Best performance by an actor in a television series, drama

* Jon Hamm, “Mad Men”

Rami Malek, “Mr. Robot”

Wagner Moura, “Narcos”

Bob Odenkirk, “Better Call Saul”

Liev Schreiber, “Ray Donovan”

Best performance by an actor in a television series, musical or comedy

Aziz Ansari, “Master of None”

* Gael García Bernal, “Mozart in the Jungle”

Rob Lowe, “The Grinder”

Patrick Stewart, “Blunt Talk”

Jeffrey Tambor, “Transparent”

Best performance by an actor in a leading role in a series, limited series or motion picture made for television

Idris Elba, “Luther”

* Oscar Isaac, “Show Me a Hero”

David Oyelowo, “Nightingale”

Mark Rylance, “Wolf Hall”

Patrick Wilson, “Fargo”

Best performance by an actor in a supporting role in a series, limited series or motion picture made for television

Alan Cumming, “The Good Wife”

Damian Lewis, “Wolf Hall”

Ben Mendelson, “Bloodline”

Tobias Menzies, “Outlander”

* Christian Slater, “Mr. Robot”

Best performance by an actress in a TV series, drama

Caitriona Balfe, “Outlander”

Viola Davis, “How to Get Away With Murder”

Eva Green, “Penny Dreadful

* Taraji P. Henson, “Empire”

Robin Wright, “House of Cards”

Best performance by an actress in a supporting role in a series, limited series or motion picture made for television

Uzo Aduba, “Orange Is the New Black”

Joanna Froggatt, “Downton Abbey”

Regina King, “American Crime”

Judith Light, “Transparent”

* Maura Tierney, “The Affair”

Best performance by an actress in a leading role in a series, limited series or motion picture made for television

Kirsten Dunst, “Fargo”

* Lady Gaga, “American Horror Story: Hotel”

Sarah Hay, “Flesh and Bone”

Felicity Huffman, “American Crime”

Queen Latifah, “Bessie”

Best performance by an actress in a television series, musical or comedy

* Rachel Bloom, “Crazy Ex-Girlfriend”

Jamie Lee Curtis, “Scream Queens”

Julia Louis-Dreyfus, “Veep”

Gina Rodriguez, “Jane the Virgin”

Lily Tomlin, “Grace and Frankie”

The Hunger Games: Mockingjay Part 2 Tops Thanksgiving Box Office

Box Office: The Hunger Games: Mockingjay Part 2 Wins Thanksgiving Weekend.

The box office had a nice bump as the Thanksgiving weekend saw three movies gross more than $40 million over the five-day extended weekend, although Lionsgate’s The Hunger Games: Mockingjay Part 2 still dominated over all of them with an additional $75.8 million and $51.6 million over the three-day weekend, down 50% from its opening. That’s a better hold than Mockingjay Part 1, which earned $57 million over Thanksgiving last year, down 53% from its bigger opening. After ten days, it has grossed $198 million at the domestic box office, which is down from where Part 1 was at with $225.7 million in the same time frame.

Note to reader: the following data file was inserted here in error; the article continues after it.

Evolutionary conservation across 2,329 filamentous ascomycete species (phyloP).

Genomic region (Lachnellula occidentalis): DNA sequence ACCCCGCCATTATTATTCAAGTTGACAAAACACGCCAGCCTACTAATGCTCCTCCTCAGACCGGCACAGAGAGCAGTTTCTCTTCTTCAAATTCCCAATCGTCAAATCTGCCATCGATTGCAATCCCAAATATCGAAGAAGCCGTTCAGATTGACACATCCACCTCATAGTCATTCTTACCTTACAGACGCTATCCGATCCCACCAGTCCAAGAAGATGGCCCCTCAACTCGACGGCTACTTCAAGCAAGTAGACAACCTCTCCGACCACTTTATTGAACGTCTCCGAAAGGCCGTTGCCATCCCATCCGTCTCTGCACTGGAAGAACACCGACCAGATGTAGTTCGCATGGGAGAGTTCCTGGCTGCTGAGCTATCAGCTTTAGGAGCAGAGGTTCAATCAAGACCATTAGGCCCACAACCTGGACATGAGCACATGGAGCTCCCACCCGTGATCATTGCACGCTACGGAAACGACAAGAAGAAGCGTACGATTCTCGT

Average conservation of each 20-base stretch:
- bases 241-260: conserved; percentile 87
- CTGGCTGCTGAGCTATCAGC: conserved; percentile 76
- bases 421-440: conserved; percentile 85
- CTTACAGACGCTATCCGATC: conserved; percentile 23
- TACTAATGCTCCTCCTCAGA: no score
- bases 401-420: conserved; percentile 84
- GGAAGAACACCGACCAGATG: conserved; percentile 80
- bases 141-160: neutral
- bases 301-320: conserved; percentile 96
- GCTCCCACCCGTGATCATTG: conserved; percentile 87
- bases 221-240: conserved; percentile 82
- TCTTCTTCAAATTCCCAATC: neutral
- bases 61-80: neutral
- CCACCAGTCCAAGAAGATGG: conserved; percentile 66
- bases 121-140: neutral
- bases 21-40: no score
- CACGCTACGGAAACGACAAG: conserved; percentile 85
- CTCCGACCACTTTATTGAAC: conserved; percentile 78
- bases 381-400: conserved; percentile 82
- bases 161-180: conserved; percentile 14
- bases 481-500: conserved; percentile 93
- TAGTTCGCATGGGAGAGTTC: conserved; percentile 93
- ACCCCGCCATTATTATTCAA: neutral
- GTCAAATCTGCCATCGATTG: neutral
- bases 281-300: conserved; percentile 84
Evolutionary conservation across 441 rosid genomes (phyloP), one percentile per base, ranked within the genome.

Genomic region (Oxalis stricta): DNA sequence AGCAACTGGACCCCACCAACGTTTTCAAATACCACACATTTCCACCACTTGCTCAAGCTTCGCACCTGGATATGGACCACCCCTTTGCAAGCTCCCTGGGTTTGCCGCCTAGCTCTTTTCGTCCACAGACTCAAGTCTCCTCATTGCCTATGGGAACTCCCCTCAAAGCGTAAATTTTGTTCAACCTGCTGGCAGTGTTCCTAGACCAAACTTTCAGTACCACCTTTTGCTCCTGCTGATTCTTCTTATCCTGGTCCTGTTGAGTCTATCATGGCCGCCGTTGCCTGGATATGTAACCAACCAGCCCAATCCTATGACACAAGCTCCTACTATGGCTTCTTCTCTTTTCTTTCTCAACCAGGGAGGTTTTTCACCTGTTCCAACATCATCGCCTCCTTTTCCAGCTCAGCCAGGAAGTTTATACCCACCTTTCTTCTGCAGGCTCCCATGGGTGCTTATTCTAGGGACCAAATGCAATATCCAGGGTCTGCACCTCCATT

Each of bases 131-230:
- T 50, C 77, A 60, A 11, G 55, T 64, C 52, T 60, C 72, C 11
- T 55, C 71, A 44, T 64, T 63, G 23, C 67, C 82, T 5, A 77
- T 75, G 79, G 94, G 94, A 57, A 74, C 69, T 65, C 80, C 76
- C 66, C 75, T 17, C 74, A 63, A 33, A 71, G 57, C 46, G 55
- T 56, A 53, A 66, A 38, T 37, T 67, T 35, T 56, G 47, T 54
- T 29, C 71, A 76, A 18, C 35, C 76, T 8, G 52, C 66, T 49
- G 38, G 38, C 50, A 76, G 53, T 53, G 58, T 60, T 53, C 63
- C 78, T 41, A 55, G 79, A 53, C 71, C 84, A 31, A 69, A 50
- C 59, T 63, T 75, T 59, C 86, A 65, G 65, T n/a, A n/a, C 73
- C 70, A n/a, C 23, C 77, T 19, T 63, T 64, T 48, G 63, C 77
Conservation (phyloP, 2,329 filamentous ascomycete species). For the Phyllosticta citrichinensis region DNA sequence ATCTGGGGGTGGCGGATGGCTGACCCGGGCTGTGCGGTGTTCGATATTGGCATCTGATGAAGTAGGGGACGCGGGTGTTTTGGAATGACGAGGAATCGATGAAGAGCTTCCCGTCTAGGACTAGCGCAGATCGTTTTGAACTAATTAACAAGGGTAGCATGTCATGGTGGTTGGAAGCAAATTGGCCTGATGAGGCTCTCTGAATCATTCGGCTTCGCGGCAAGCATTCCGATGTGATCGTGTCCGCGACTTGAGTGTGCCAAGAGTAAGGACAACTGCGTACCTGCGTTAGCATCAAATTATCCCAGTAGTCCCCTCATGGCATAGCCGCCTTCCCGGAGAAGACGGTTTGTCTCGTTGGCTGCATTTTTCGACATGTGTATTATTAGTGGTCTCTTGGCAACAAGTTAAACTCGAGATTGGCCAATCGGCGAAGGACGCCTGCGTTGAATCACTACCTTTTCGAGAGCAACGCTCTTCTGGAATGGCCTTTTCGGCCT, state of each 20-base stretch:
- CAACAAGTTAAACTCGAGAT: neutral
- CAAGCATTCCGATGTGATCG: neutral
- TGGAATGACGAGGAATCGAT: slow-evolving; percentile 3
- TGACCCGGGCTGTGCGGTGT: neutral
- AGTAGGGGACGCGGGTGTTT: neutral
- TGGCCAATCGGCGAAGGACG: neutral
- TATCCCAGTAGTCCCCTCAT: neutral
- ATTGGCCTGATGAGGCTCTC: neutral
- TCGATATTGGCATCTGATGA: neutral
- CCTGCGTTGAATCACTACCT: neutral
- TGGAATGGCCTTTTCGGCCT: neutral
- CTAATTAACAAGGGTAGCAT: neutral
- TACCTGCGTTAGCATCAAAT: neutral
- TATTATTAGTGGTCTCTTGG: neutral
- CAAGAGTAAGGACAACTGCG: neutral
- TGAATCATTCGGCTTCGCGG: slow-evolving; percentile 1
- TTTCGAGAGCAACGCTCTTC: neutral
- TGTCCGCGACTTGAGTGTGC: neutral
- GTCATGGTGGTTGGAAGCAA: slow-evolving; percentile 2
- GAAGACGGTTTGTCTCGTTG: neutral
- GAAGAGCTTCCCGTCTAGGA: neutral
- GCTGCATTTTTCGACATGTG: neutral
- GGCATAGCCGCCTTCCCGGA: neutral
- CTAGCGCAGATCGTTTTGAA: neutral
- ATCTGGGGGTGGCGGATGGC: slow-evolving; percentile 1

Disney•Pixar released their second movie of 2015, The Good Dinosaur, into 3,749 theaters on Wednesday and after earning $9.8 million on Wednesday and dropping on Thanksgiving day, it picked up steam for the weekend with an estimated $39.1 million over the three days and $55.6 million including Wednesday and Thursday. That weekend opening is the lowest for a Pixar Animation film since 1998’s A Bug’s Life, which grossed $33 million over the Thanksgiving weekend (after an exclusive release in a single theater the week before). Even so, it scored the fourth-biggest Thanksgiving opening for both the three-day and five-day time frames, and it should continue to do well as the only family film for the next few weeks, having received an “A” rating from audiences polled by CinemaScore.

The Good Dinosaur took in an additional $28.7 million internationally in 39 territories with the UK scoring the biggest amount with $4.3 million, followed by Mexico and France.